No U.S. military service rifle caliber has been more controversial than the 5.56x45mm cartridge which was adopted in the 1960′s along with the M16 rifle. Somewhere along the line both Soldiers and civilians began to perpetuated the myth that the 5.56 round was designed to wound the enemy and not kill them. The logic behind this claim is that wounding the enemy puts a strain on their logistical systems with the added bonus that it requires other enemy soldiers to carry their wounded brethren from the field of battle thus lessening the number of combatants to contend with.
The only problem with this myth is that it is just that, a myth.
The U.S. military has never published any documents, requirements or doctrines stating a desire to adopt a rifle cartridge designed to only wound the enemy. The 5.56mm cartridge was designed from the beginning to kill enemies, not to wound or maim them. Ironically, when the M16 was first fielded many Soliders were amazed by the nasty wounds it inflicted.
When the M16 was first adopted, the rifle used a 20″ barrel with a 1:14 twist. The slow twist rate of the barrel meant the 55gr bullet of the 5.56mm cartridge was under stabilized. This, coupled with the thin jacket of the bullet fired at high velocity, contributed to the horrific wounds. The Russians thought the wounding characteristics of the M16 in Vietnam were intentional which influenced the development of their 5.45×39 cartridge for the AK74. Due to the wounds produced by the AK74′s 5.45×39 cartridge, it became known as the “poison bullet” in places like Afghanistan.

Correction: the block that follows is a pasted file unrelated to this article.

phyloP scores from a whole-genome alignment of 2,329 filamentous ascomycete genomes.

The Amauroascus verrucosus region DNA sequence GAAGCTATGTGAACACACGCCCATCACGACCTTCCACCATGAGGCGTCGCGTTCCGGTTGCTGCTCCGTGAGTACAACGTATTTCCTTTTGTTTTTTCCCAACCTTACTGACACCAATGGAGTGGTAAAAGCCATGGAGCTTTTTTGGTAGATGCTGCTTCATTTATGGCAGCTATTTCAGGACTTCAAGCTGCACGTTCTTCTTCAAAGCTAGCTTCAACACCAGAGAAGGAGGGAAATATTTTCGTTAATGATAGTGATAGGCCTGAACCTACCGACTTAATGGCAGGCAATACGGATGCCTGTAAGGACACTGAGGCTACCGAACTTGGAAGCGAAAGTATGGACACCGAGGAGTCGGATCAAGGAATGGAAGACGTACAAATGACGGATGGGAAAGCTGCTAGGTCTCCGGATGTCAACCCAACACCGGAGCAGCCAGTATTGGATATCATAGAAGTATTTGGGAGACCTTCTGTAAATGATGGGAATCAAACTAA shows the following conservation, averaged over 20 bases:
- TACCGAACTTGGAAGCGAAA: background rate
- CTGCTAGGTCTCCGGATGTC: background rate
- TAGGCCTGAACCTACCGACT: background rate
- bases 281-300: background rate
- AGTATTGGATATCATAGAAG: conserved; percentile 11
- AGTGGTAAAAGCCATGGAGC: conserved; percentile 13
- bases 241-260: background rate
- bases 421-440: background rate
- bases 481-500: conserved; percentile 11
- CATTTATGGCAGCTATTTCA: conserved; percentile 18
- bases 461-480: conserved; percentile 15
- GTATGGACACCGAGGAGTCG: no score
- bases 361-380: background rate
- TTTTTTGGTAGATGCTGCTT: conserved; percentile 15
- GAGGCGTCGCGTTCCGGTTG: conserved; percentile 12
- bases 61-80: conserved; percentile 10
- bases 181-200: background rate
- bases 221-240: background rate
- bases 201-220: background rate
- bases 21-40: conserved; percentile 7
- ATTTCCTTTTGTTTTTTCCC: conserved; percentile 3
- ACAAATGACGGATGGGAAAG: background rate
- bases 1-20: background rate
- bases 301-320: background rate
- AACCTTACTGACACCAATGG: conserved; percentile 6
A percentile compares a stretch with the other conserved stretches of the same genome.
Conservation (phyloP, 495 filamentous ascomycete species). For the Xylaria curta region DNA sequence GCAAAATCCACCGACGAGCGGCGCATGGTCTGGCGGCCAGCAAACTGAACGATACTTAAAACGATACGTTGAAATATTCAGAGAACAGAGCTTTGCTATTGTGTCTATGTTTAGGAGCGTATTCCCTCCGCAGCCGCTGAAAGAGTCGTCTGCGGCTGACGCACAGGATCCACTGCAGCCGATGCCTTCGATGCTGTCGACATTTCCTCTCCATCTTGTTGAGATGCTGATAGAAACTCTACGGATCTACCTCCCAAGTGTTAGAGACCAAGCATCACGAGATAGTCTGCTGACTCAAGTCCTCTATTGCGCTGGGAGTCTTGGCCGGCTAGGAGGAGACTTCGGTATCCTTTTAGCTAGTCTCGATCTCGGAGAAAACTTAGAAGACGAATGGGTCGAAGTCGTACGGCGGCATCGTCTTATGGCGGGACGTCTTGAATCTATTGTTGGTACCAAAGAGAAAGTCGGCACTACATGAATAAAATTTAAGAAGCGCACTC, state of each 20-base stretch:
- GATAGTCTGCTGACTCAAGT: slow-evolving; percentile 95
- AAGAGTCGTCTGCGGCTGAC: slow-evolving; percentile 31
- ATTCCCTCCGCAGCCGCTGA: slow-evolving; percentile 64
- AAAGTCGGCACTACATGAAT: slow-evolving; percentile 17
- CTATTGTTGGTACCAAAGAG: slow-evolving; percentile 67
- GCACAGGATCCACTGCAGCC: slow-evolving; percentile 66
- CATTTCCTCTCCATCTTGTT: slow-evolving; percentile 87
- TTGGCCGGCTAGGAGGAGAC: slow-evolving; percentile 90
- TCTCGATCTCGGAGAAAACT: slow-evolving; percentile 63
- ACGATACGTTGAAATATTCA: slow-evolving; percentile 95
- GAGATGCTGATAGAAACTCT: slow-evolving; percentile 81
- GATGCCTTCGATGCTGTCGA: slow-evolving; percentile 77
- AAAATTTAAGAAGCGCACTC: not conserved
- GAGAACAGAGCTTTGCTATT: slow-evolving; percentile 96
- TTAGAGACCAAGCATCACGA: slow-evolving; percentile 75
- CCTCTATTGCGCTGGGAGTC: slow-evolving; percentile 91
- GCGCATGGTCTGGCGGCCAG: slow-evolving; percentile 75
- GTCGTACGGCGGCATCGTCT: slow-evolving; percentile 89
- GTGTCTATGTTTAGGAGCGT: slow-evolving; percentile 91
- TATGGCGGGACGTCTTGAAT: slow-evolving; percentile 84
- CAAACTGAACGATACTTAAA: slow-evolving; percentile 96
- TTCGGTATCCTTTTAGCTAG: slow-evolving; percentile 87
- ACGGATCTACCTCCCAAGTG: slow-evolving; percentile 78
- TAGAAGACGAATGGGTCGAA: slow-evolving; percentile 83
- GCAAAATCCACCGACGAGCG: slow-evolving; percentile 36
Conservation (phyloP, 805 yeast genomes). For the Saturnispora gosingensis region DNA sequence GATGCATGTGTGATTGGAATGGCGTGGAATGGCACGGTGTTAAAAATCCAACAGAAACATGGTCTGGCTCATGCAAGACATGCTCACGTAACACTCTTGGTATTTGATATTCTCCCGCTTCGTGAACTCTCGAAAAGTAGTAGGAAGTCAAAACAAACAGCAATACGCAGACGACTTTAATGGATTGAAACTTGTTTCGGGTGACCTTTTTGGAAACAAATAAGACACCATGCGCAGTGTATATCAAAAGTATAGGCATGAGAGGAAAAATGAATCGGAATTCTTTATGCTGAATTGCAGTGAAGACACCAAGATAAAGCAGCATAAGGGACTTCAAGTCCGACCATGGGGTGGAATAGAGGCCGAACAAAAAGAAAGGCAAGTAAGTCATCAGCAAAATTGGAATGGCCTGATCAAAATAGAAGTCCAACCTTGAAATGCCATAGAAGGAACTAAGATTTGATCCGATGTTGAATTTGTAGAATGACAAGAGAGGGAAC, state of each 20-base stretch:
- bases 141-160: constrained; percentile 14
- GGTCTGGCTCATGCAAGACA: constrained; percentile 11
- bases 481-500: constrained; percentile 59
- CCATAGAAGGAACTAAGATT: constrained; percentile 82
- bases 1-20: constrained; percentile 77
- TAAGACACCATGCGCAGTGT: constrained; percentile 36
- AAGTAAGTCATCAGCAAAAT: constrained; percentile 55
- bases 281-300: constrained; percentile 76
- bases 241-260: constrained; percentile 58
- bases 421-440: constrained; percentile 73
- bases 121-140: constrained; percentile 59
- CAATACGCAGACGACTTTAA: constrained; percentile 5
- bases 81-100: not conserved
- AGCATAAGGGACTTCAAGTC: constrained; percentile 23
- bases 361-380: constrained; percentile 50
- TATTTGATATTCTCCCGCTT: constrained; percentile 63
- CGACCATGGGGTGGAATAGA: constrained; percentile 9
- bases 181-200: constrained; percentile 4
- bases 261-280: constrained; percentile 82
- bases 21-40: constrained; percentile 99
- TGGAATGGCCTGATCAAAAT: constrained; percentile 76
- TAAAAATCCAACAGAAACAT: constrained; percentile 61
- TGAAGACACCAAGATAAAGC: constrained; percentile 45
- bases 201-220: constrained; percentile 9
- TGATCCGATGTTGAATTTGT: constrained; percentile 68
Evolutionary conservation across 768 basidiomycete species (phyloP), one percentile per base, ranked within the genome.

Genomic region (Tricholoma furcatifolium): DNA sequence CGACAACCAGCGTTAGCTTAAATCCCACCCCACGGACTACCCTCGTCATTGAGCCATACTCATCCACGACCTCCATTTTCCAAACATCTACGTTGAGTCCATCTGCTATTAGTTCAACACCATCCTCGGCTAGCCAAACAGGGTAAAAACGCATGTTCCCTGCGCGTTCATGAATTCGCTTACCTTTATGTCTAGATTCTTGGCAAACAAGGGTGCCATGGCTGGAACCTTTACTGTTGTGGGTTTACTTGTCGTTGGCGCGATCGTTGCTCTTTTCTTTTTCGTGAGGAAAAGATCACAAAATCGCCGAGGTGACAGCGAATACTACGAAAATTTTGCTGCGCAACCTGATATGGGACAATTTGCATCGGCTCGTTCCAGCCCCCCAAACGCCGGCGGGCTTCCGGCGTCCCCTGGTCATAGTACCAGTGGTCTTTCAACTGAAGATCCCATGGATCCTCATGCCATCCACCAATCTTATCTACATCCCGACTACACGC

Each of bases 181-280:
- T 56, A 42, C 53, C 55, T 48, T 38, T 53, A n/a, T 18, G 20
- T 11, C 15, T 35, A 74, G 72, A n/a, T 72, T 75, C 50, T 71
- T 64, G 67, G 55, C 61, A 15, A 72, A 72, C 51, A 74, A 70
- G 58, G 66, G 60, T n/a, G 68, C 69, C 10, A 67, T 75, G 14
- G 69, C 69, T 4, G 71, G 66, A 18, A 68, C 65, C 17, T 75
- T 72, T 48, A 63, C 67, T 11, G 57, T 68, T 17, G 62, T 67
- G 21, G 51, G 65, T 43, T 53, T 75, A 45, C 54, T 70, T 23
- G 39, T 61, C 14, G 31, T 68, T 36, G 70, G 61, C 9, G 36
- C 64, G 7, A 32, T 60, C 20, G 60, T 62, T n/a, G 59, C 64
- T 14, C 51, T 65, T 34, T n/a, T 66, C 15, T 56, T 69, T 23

The instability of the bullet when fired out of the original 1:14 barrels of the early M16′s was not intended as it reduced accuracy and the effective range of the rifle. Fairly quickly the U.S. Military moved to increase stability of the projectile by going to 1:12 twist rate, which spun the bullet faster thus increasing stability. Later, in the 1980′s, the M16A2 would adopt a 1:7 twist rate which is now used in the modern M16A4 and M4 carbines. Many felt that 1:7 twist rate over stabilized the bullet which in turn caused it to zip right through bad guys causing minimal damage. The myth the 5.56mm was designed to wound and not kill gained traction.
Countless horror stories told by Soldiers about the 5.56mm’s failure to neutralize a target emerged from the wars in Iraq and Afghanistan which prompted the U.S. Military to investigate the claims the cartridge was ineffective. In 2003 the U.S. Army conducted a study that found the 5.56mm was actually a capable combat cartridge. This quote from the study carries a lot of weight in my opinion.
In the end, “footpounds of energy” is misleading, “stopping power” is a myth, and the “oneshot drop” is a rare possibility dependent more on the statistics of hit placement than weapon and ammunition selection. Effectiveness ultimately equates to the potential of the weapons system to eliminate its target as a militarily relevant threat.
I agree with this statement. Shot placement will be the largest deciding factor in how effective a gun shot would will be in terms of dispatching the enemy. The horror stories about the ineffectiveness of the 5.56mm can be traced back to either unsubstantiated rumors and myths or to poor shot placement.
It’s also worth noting how the 5.56mm stacked up against the .308 in the testing. For close quarters type combat the 5.56mm kept pace with the 7.62×51(.308) in terms of effectiveness which bucks conventional wisdom that states anything .30 caliber will trump anything .22 caliber.
It’s also interesting to note that when the U.S. military adopted the .308 to replace the 30-06, similar horror stories circulated. The .308 was deemed to be inferior to the 30-06 by many Soliders. Slowly these rumors faded with their demise being hastened by the adoption of the 5.56x45mm only a few short years later.
The 5.56mm cartridge is a fine service rifle cartridge that excels at close to medium range combat. It is not well suited to long distance engagements which is why the U.S. military has moved back to the .308 for DMR’s (Designated Marksman Rifle) in the wide open spaces of the Middle East. However, for a general purpose combat rifle or survival rifle you would be hard pressed to find a more suitable caliber than the 5.56x45mm under most circumstances.